New Video Games Being Played by Animals

Cat and computerPhoto: Julay Cat

Sometimes it seems as if the internet was made for cats. Videos of kitties doing funny things are everywhere. Yet these furry rascals amuse humans so much, they deserve some amusement in return. An online clip of a cat swatting a screen inspired product manager Shaun Belongie at the Nestlé Purina PetCare headquarters to commission a video game for cats and their owners.

Interested CatPhoto: Tomi Tapio

Belongie contacted a digital agency to turn his idea into a product. Product testing showed that cats were drawn to certain colors and shapes but were distracted by sounds. In You vs. Cat, players gain points by swatting at shapes on the screen. Humans can share videos of their matches via Friskies’ website. Interestingly, some cats showed more interest in the game than others. Yet perhaps this isn’t surprising considering the fact that humans also differ in their preference (or otherwise) for video games. No digital product appeals to everyone.

ForestPhoto: Joseph Dunsay

Other animal species are interfacing with digital environments in laboratories, too. Physicist Mikko Vähäsöyrinki is experimenting with cockroaches and virtual reality at the University of Oulu in Finland. Each tethered subject stands on a floating ball that spins as the animal walks across the ball’s surface. Screens in front of the cockroach display images of a monochromatic virtual habitat that the subject moves through. Researchers track the subject’s movements and brain activity to gain insight into its behavior.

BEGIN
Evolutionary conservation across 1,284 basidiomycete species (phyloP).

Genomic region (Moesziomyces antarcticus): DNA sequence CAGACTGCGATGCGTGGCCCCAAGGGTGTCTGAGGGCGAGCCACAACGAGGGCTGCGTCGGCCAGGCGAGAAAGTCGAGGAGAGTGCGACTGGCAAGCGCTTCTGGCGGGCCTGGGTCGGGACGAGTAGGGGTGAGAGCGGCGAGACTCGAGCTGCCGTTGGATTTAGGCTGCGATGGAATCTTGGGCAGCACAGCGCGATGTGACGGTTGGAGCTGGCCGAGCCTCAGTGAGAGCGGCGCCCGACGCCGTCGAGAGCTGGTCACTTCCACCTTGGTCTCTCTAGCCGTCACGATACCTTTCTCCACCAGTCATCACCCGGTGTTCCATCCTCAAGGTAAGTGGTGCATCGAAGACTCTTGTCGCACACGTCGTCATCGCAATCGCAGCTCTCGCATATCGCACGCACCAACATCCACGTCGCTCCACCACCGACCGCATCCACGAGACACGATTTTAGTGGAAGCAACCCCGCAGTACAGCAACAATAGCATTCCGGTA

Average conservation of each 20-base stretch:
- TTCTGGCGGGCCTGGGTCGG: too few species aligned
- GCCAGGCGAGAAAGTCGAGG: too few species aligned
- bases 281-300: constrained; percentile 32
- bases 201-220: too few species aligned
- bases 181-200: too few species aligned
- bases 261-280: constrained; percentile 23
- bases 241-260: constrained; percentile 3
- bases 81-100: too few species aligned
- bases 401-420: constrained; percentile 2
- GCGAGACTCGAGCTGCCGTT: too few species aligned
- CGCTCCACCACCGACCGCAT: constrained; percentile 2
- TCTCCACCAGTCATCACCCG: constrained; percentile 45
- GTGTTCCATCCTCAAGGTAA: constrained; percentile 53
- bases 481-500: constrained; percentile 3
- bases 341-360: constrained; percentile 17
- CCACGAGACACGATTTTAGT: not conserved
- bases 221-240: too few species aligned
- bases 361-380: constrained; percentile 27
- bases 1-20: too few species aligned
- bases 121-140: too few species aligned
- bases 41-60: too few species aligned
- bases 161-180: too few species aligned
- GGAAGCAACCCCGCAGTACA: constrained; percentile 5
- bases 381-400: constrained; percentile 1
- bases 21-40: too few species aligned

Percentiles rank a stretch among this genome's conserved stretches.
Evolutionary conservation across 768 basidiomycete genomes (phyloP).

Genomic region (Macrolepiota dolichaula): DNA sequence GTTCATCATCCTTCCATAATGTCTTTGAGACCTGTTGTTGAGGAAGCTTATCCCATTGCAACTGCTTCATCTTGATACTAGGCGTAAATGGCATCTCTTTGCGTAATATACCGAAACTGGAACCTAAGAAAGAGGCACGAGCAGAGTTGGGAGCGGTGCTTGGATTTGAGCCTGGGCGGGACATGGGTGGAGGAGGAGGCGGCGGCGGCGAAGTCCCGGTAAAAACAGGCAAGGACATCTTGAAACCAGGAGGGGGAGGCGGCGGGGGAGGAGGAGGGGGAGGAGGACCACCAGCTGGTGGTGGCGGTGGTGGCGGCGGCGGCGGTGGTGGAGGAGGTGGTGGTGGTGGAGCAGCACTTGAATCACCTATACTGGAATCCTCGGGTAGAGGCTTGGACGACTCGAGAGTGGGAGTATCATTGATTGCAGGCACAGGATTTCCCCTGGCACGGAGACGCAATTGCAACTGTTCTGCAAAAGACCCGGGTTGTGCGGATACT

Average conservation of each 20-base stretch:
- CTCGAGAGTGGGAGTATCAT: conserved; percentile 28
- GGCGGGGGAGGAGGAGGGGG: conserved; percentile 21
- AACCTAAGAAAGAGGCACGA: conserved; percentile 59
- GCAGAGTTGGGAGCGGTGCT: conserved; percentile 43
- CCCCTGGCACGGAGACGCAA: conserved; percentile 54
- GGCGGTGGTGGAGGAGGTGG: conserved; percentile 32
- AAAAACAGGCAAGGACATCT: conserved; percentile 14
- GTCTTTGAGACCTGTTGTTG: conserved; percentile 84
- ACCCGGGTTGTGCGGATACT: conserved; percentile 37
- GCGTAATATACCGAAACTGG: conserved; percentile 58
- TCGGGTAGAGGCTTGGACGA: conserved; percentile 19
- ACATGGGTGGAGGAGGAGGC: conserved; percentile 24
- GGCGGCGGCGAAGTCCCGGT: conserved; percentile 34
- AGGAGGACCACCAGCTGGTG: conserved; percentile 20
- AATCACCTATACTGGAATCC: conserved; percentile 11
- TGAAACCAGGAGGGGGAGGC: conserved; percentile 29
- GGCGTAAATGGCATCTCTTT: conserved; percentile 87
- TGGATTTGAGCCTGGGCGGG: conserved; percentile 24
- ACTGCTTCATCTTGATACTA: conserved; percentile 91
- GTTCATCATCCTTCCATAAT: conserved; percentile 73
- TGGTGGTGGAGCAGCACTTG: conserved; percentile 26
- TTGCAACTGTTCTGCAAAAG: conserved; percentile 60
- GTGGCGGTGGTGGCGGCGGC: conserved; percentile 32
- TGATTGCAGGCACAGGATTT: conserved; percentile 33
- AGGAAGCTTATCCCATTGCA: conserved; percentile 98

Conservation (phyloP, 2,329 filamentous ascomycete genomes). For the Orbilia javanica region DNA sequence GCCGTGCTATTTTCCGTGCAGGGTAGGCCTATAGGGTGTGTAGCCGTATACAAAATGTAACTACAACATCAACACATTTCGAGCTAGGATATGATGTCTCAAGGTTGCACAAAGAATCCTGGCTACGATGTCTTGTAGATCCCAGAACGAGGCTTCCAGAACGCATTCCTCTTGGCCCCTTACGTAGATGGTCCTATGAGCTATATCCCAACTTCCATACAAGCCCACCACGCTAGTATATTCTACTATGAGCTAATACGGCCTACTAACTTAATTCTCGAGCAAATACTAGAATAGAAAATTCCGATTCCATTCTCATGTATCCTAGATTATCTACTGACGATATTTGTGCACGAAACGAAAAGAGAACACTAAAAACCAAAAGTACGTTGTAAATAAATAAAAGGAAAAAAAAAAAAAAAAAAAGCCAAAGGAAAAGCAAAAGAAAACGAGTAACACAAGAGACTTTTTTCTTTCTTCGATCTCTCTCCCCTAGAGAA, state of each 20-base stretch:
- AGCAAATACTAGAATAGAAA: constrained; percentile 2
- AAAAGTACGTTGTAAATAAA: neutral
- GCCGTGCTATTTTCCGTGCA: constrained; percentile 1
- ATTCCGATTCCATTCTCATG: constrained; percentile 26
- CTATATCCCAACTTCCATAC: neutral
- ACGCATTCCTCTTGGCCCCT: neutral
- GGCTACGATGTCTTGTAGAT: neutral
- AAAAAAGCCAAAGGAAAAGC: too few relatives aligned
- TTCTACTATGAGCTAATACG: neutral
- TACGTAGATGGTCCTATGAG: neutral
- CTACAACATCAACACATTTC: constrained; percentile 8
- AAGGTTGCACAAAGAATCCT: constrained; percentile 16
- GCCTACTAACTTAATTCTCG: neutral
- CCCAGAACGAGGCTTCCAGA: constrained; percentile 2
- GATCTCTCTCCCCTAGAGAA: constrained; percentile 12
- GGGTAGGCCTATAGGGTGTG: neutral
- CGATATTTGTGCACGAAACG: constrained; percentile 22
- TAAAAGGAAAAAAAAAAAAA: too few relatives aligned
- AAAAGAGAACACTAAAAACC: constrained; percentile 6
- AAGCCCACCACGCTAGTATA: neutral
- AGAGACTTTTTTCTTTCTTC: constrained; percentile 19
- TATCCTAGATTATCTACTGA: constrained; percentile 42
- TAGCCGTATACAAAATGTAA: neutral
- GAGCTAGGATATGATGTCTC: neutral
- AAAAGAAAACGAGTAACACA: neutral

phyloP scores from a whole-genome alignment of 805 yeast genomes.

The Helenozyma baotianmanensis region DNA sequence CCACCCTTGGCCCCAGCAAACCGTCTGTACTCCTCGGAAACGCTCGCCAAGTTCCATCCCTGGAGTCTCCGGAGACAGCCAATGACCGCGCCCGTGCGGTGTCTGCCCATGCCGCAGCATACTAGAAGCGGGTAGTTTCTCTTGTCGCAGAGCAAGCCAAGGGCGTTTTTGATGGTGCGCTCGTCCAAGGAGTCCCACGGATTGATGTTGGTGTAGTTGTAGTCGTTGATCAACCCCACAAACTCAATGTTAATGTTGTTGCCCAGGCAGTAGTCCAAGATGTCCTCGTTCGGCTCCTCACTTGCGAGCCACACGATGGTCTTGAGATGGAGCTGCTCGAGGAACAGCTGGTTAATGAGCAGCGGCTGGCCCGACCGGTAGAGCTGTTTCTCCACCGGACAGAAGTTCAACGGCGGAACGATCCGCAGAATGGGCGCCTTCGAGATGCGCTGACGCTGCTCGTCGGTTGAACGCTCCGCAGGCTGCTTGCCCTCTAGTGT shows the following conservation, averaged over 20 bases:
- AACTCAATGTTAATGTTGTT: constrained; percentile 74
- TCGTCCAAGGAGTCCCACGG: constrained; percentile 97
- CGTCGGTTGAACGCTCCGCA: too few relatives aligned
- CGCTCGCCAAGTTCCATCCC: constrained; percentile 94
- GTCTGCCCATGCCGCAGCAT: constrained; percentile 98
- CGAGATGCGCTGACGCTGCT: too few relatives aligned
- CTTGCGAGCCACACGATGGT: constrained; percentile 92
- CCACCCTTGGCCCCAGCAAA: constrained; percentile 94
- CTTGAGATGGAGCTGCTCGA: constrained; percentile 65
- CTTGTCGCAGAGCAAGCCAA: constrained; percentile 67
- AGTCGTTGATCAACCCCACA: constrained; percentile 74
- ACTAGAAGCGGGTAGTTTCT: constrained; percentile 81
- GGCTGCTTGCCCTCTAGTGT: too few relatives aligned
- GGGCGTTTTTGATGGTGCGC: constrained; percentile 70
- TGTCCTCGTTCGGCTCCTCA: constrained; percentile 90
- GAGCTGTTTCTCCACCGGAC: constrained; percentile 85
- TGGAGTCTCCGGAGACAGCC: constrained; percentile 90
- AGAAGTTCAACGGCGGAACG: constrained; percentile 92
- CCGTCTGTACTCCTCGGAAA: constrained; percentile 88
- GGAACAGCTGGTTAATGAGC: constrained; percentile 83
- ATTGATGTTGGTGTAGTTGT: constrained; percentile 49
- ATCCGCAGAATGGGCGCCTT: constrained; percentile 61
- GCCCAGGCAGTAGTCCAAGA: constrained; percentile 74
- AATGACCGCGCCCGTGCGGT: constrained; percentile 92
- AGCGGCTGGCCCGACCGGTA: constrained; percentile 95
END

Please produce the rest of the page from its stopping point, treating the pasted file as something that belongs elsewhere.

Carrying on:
Results from the study suggest that the cockroaches believed they were in an actual forest. They tended to stay in virtual shadows and avoid virtual trees. Creating a video that was realistic enough to convince insects was challenging, because insects process more frames per second than humans do. Vähäsöyrinki had to increase the frame rate to 360 Hz. To conserve processing power, he also converted the images to a grey scale.

Similar techniques can work on other species, and virtual reality is becoming a common tool for animal behavior researchers.

Kitten and computerPhoto: Douglas Woods

Experiments with video games provide clues to animal behavior, but they have their limits. The different rates at which humans and cockroaches process video is just one of the many differences between species. These differences mean that results from studies on one species might not be applicable to another species. And, even within a species, there is much variation. Some cats played You vs. Cat, but others ignored the game, at least initially.

In the animal world, behavior results from a combination of universal tendencies and individual idiosyncrasies. Because of this, any generalizations about animal behavior must be taken with a grain of salt.

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